The hospital has multiple operating rooms, including one with that will have an advanced robotic surgical system. Another is particularly unique because it has an MRI machine that can scan a patient during or soon after a procedure in order to fine-tune their interventions.
“For many neurological or trauma cases, patients require MRIs during the procedure. In such a scenario, the patient usually has to be transferred to the MRI, scanned, and brought back to the operating room. At this hospital, the MRI-implanted operating room [will make this process much easier], and we believe this is the first such operation theatre within the UAE,” said Dr Nabil Debouni, group medical director at VPS.
He further explained that it is usually difficult to place MRI machines in operating theatres because it also needs to isolated in way that surgical staff are protected from the radiation. However, the team at Burjeel Medical City has managed to set up the machine in a section that can be sealed off from the rest of the operating room during an MRI.
Supporting treatment and patients care, Burjeel Medical City will also have a full-scale medical laboratory that can perform 10 million test annually. “The molecular lab, which was assembled at record speed at the start of the COVID-19 outbreak, still performs 5,000-7,000 PCR tests per day. Spanning 420 square metres, it was the first section of the lab to begin operations,” said Mayur Sabhani, VPS’ general director of laboratory services.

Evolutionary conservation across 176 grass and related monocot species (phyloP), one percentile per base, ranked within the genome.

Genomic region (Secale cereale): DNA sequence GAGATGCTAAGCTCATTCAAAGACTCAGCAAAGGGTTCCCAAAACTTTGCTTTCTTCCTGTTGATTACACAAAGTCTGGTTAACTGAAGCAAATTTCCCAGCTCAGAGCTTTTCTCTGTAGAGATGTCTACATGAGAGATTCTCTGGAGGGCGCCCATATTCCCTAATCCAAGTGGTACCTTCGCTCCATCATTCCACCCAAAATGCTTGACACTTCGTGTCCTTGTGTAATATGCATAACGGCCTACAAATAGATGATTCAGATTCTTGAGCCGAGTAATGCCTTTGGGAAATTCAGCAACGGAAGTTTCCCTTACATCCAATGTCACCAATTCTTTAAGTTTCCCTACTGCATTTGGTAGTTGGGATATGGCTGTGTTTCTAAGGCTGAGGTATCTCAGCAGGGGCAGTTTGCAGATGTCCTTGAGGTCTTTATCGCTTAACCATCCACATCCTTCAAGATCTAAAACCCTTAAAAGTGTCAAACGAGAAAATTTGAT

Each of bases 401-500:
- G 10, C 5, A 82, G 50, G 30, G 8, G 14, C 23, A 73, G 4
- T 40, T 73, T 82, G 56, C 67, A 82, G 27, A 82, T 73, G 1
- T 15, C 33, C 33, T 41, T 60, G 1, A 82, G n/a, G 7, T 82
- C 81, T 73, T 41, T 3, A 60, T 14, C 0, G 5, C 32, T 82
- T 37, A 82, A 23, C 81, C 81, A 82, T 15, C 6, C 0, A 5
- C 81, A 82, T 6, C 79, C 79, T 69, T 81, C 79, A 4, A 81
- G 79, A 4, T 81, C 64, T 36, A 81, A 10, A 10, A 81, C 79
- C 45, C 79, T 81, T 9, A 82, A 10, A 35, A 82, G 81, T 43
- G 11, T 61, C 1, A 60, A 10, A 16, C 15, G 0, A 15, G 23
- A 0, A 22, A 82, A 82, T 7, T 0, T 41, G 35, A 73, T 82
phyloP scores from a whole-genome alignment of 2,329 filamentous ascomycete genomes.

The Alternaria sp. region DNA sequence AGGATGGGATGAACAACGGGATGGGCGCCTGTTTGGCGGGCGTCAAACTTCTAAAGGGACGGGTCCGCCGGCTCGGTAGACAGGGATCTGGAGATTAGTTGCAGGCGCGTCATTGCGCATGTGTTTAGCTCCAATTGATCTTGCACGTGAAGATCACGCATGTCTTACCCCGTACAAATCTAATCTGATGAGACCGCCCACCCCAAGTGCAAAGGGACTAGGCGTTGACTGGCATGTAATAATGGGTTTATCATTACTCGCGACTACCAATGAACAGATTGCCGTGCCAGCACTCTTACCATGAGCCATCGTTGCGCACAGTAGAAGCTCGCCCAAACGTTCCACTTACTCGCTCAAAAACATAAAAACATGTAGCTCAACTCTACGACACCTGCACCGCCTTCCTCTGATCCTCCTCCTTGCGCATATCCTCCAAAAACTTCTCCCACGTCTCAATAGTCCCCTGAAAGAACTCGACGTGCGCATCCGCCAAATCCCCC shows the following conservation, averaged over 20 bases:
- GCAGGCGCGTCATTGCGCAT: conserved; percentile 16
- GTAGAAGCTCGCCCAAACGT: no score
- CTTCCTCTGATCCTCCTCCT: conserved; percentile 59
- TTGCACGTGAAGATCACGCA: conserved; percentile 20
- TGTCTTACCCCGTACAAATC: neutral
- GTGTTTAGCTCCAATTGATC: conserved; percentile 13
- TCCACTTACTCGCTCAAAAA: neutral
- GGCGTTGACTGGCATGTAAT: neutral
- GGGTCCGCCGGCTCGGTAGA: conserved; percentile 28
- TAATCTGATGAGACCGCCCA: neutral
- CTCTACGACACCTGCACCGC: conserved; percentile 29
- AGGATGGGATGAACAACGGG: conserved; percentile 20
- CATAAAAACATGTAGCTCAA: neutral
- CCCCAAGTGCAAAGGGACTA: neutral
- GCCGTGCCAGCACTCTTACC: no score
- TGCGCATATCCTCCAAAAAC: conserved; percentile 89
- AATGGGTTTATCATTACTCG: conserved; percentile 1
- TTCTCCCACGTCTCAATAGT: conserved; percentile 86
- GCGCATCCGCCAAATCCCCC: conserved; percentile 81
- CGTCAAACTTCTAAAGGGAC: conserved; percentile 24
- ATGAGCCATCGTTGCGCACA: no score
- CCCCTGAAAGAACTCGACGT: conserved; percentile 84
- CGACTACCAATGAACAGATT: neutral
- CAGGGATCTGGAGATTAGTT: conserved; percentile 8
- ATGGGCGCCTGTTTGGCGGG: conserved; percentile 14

Other kinds of tests will also soon become available, including those in histopathology, chemistry, immunoassay, allergy profiling, and microbiology. “When the lab is fully operational, it will be able to carry out 550 different tests. These are currently already available across the VPS network, but they will all be consolidated at the new facility,” Sabhani added.
It isn’t just medical care that the new facility is prioritising, however. Keeping in mind the complex care to be offered, the hospital’s developers have paid special attention to the architecture, which is clearly reminiscent of Islamic influences with its arches, columns and ceiling-adorning geometric patterns.
“Chemotherapy is an arduous treatment, and the doctors will be dealing with very complex cases. We wanted this to be an inspirational place,” Dr Vayalil said.
A central lobby also features a sand-printing pendulum that creates programmed images in a soothing back-and-forth rhythm.
Hub for medicine
Dr Vayalil hopes that the Abu Dhabi’s newest hospital will soon become a hub for medical care. “We want patients to feel comfortable coming here instead of travelling abroad for care. We will offer multidisciplinary care, and research will underpin our treatment approaches. In fact, even though the facility has not yet opened up, senior doctors associated with the hospital have already published 50 scientific papers on a range of subjects,” VPS’s chief official said.